Which is not to say that BBP and its like should not exist. They absolutely should, despite whatever triggers, processes, and existential questions they may conjure aside. Part of why there are more positive days about this shape of mine has been greatly aided by the emergence of a Black bear culture that has taken it upon itself to radically redefine what it means to be sexy, desirable, and even popular, elevating its own legends, statements, and stars through branding, social media groups, Tumblr pages, and the like. Men whose bodies and appeal exist far outside the acceptable boundaries of not just Black culture or gay culture or even Black gay culture, but American white supremacist culture and its obsession with thin whiteness. From the major events of Heetizm and Tha Big Dogs to Heavy Hitters and Big Boy Pride and all the quieter subsets in between, like my Black Bear Brotherhood potluck in Detroit to the size affirming, kinky brothers of Onyx to the Meet & Greet Big Boy mixers sprouting up all over the land, celebrating Black men of size with an unapologetic Blackness in ways neither their Black gay community nor the white gay bear community counterparts can ever seem to fully bring themselves to embrace. In response to that neglect, a movement has risen and is hitting its stride in arenas beyond just the parties, events, and gatherings, but in the emergence of businesses catering to Black bears and their very discriminating taste and often full wallets and nerd informed pedigrees. There’s a market here, if niche, and it’s starting to recognize not just its own physical beauty, but its power too, as seen by the BBP fashion show spotlight of designers for us by us, the tabling of Black bear businesses selling their wares, and the networking and business card exchanges I witnessed between people looking to do business with one another, extending their pride in other ways.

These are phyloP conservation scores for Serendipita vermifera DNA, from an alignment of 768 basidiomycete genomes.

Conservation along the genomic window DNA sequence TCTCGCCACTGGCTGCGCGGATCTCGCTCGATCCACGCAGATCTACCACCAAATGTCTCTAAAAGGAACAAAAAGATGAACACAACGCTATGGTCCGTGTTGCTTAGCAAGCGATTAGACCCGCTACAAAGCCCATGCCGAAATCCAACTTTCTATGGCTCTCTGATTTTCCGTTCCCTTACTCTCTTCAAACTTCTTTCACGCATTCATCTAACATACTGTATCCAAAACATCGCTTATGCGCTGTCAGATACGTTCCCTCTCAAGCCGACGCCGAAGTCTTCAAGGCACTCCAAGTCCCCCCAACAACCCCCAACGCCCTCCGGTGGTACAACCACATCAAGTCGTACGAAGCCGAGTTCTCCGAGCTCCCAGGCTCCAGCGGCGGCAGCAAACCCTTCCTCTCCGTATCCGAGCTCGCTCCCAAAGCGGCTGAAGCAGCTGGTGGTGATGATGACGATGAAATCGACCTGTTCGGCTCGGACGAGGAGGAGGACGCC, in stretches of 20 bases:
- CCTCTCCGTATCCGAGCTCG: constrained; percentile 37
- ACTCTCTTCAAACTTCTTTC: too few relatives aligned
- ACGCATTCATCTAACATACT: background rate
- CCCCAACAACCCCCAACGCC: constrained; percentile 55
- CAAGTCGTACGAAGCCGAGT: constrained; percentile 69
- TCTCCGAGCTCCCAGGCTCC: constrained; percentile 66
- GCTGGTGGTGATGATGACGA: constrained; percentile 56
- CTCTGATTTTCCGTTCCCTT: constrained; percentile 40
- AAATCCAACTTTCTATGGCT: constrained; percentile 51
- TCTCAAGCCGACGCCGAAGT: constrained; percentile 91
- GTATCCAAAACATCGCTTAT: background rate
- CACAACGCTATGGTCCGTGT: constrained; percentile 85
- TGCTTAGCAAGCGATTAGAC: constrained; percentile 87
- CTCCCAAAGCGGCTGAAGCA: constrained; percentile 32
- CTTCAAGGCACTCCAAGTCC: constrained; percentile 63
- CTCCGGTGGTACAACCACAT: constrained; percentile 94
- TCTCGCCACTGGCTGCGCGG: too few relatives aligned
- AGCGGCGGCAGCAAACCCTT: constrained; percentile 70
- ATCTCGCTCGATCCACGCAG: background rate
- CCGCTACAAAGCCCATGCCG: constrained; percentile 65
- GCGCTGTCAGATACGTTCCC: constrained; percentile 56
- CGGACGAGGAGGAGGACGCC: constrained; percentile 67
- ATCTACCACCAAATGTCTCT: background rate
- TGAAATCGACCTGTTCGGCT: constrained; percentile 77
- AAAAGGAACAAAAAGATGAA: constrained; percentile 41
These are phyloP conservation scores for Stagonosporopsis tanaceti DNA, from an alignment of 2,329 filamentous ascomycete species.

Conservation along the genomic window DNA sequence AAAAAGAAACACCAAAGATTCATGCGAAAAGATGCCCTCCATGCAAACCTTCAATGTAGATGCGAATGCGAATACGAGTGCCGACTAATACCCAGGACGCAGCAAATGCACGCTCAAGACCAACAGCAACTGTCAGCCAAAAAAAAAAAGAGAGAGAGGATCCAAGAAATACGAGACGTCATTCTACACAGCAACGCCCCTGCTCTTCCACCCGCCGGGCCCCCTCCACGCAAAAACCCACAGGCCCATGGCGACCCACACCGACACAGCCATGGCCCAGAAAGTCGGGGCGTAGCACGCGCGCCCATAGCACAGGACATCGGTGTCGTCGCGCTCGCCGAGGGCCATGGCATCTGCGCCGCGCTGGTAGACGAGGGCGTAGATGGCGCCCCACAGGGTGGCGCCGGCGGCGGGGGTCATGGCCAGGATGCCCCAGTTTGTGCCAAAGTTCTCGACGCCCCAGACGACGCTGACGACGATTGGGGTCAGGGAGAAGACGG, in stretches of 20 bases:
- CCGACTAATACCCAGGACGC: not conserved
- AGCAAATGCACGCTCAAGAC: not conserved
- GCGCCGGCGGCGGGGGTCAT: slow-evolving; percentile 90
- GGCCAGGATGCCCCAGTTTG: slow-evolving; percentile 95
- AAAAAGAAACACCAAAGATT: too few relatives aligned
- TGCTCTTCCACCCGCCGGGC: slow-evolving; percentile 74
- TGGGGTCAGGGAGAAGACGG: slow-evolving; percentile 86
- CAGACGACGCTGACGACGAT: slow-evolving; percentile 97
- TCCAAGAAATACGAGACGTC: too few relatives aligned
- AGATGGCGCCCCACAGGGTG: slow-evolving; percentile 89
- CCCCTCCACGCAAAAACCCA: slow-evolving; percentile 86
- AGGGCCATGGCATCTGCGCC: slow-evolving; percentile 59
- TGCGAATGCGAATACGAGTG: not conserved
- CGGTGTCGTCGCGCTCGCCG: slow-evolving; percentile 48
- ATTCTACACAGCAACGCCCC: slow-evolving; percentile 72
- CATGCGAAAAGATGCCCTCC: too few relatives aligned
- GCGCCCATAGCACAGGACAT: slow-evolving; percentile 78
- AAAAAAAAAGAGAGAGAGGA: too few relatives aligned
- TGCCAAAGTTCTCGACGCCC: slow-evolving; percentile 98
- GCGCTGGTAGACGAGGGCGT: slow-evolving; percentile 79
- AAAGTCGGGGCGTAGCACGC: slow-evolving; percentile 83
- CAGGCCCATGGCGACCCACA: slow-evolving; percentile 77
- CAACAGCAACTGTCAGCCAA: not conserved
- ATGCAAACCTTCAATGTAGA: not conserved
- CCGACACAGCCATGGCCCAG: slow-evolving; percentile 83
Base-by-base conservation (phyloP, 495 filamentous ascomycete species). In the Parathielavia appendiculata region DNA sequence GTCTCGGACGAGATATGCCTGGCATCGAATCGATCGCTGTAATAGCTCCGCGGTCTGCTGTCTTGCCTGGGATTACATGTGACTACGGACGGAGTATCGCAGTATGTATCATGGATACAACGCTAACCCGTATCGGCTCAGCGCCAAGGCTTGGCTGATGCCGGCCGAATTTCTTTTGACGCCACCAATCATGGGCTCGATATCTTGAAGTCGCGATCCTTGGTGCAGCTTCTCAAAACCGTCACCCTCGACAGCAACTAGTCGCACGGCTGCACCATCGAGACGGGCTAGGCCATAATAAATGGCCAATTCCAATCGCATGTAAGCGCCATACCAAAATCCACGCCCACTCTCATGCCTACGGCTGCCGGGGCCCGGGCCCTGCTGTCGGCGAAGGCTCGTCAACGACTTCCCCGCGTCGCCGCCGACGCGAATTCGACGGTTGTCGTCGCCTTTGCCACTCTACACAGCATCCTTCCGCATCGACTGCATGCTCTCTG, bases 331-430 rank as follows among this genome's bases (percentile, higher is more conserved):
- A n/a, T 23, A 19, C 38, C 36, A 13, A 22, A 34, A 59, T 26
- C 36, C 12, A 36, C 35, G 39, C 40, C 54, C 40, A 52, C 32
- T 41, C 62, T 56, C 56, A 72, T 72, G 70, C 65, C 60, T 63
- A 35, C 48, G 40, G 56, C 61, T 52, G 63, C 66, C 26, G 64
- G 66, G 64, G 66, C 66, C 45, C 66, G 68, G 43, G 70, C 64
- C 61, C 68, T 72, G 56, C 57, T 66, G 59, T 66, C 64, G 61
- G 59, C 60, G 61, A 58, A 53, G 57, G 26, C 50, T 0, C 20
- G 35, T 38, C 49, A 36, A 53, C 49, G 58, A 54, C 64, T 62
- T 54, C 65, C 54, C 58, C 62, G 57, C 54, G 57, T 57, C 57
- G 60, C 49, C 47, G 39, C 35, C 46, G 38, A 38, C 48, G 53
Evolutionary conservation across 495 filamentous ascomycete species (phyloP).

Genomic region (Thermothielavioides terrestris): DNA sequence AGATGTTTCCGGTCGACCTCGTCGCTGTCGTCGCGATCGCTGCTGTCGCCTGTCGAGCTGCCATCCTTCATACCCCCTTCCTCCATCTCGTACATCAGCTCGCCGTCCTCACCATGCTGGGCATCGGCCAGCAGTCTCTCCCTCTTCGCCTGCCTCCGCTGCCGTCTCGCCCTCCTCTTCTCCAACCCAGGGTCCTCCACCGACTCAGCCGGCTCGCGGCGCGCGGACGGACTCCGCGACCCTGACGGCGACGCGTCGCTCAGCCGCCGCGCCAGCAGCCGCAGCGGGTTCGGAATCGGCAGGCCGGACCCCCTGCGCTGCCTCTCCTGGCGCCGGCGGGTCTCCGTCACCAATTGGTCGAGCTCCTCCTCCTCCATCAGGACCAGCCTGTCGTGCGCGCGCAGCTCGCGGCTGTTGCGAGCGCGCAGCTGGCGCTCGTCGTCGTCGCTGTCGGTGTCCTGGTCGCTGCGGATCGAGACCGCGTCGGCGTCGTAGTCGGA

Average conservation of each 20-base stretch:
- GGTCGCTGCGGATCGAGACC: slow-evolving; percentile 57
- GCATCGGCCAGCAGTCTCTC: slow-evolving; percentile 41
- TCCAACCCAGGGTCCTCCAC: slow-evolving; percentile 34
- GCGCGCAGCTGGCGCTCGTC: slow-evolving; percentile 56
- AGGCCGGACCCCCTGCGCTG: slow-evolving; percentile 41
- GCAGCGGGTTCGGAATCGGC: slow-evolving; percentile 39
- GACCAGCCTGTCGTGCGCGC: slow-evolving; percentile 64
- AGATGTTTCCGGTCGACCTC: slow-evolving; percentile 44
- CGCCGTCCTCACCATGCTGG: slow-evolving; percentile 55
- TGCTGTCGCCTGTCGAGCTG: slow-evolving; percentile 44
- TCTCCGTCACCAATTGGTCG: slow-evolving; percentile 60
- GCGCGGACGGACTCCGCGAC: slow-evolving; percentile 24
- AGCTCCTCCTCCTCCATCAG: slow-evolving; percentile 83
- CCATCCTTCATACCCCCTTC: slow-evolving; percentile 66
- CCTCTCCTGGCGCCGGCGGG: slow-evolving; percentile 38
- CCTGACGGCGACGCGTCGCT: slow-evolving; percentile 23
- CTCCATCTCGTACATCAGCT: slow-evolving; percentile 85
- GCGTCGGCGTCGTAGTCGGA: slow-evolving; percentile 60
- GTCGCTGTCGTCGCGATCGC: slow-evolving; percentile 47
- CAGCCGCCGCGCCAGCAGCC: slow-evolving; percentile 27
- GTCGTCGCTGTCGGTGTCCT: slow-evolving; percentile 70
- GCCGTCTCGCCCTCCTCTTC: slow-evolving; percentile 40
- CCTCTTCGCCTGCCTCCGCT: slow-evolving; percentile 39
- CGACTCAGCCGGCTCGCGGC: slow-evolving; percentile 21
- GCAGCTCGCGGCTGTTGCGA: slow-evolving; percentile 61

The advocate in me loved it all, but the more cynical interrogator in me wondered how it could be more…honest. What would it mean in such a body positivity utopian space to have people discuss their ambivalence with their bodies? The fact that after leaving this space of affirmation and acceptance, the afterglow would eventually fade, and a return to big boy social media groups that posted more muscle worship images than that of the girthy men of the body baptismal pool. What would it mean to discuss out loud the ways the encroaching pale, thin, aged and muscular bodies of the Parliament House’s regular weekend patronage, one merely roped off, but ever present every evening, surrounded the BBP festivities like unwelcome, fishbowl spectators on our Black bear fantasy cocoon wrapped in protective blue and gold BBP police tape. What would it mean to say out loud that some of us here were not in love with every roll we see or have and that some were merely faking it out of a desperate need to not experience being the body outsider yet again to one more space that was supposed to love and embrace us just as we are?